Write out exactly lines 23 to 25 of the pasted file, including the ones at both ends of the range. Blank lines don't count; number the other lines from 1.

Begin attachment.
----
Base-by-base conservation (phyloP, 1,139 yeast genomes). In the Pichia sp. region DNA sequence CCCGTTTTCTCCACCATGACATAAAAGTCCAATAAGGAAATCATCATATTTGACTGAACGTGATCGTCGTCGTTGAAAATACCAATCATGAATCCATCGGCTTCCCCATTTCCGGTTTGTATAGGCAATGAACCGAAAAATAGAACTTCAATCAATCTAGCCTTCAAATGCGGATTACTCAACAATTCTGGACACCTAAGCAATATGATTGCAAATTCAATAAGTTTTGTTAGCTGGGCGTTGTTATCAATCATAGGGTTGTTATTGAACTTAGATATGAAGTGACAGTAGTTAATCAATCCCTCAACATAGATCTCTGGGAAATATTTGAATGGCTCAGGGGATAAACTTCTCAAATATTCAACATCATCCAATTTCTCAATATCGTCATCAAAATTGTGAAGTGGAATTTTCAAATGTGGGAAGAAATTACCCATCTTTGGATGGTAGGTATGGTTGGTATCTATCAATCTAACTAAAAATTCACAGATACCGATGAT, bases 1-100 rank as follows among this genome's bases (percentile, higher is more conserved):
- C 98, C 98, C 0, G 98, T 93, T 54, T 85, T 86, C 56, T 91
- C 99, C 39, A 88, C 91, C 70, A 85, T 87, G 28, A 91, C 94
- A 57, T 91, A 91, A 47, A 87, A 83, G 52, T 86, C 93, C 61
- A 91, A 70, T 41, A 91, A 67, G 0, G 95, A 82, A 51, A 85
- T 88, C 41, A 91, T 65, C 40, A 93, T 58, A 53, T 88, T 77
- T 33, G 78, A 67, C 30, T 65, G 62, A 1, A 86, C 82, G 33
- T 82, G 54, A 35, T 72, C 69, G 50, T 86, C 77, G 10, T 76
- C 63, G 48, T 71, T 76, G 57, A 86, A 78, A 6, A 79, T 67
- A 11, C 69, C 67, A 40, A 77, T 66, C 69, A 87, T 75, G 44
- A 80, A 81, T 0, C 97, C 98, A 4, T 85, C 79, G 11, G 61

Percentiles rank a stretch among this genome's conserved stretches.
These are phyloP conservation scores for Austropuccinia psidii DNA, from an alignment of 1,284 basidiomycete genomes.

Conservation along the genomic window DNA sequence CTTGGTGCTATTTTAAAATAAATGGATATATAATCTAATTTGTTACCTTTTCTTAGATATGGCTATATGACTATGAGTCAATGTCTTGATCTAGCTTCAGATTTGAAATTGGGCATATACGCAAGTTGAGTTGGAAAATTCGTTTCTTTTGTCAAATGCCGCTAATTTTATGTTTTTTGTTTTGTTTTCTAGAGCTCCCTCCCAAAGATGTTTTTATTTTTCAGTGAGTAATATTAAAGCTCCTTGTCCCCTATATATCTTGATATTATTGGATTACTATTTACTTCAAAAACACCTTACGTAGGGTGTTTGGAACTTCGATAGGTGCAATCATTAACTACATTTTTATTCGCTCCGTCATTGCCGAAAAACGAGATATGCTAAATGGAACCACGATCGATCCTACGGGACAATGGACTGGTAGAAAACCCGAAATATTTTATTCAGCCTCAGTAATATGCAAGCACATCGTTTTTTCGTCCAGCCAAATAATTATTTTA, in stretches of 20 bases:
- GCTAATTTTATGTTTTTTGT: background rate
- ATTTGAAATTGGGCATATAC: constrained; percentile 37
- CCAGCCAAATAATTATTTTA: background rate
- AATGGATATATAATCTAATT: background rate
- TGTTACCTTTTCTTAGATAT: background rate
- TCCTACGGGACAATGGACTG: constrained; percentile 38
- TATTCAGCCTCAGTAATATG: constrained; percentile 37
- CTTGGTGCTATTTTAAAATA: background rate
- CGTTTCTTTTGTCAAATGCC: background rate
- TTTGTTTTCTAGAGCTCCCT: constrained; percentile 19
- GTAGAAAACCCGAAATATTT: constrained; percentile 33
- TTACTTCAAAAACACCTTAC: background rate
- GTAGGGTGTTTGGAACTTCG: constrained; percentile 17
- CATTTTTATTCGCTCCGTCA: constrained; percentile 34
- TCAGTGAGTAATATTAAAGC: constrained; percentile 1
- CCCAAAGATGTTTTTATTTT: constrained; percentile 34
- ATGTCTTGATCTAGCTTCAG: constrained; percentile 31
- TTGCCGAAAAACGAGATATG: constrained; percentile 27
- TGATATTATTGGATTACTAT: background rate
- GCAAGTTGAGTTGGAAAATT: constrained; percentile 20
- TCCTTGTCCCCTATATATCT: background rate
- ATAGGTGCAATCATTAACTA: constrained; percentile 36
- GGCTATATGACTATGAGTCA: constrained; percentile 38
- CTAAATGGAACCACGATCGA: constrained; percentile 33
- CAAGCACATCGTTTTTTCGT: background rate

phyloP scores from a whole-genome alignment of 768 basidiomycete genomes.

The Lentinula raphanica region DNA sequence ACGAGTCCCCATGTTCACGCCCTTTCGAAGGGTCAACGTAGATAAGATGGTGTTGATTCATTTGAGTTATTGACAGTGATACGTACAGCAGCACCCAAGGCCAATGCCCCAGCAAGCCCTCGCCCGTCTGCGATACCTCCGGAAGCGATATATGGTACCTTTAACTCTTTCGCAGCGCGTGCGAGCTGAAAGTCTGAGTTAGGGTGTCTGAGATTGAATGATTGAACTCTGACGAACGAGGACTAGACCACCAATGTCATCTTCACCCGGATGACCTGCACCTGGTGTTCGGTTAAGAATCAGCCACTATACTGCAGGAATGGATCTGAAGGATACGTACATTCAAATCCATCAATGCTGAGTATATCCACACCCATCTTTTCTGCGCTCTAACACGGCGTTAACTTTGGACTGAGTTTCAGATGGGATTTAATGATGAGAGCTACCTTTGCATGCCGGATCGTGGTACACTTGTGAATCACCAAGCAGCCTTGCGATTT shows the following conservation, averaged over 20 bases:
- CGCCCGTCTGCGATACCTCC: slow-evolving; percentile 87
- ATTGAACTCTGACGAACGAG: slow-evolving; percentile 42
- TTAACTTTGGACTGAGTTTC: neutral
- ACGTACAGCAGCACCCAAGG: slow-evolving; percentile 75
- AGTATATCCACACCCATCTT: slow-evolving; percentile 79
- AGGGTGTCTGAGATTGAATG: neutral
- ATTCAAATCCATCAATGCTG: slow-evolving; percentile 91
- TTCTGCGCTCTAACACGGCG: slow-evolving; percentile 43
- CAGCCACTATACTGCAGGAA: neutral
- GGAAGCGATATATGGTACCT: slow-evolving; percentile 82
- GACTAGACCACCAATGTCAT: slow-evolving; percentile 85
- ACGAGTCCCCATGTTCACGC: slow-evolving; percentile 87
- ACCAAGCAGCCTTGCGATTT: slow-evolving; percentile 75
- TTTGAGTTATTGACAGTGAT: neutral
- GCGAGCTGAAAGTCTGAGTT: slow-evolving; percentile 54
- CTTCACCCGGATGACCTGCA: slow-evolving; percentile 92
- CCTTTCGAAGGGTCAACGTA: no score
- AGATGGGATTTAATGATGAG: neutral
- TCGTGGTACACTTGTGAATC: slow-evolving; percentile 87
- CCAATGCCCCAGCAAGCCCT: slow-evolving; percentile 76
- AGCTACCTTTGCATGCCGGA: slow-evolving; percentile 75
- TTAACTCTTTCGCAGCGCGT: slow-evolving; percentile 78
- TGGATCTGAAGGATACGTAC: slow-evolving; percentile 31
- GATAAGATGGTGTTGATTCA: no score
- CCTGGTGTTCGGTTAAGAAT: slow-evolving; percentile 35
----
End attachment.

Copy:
- CGTTTCTTTTGTCAAATGCC: background rate
- TTTGTTTTCTAGAGCTCCCT: constrained; percentile 19
- GTAGAAAACCCGAAATATTT: constrained; percentile 33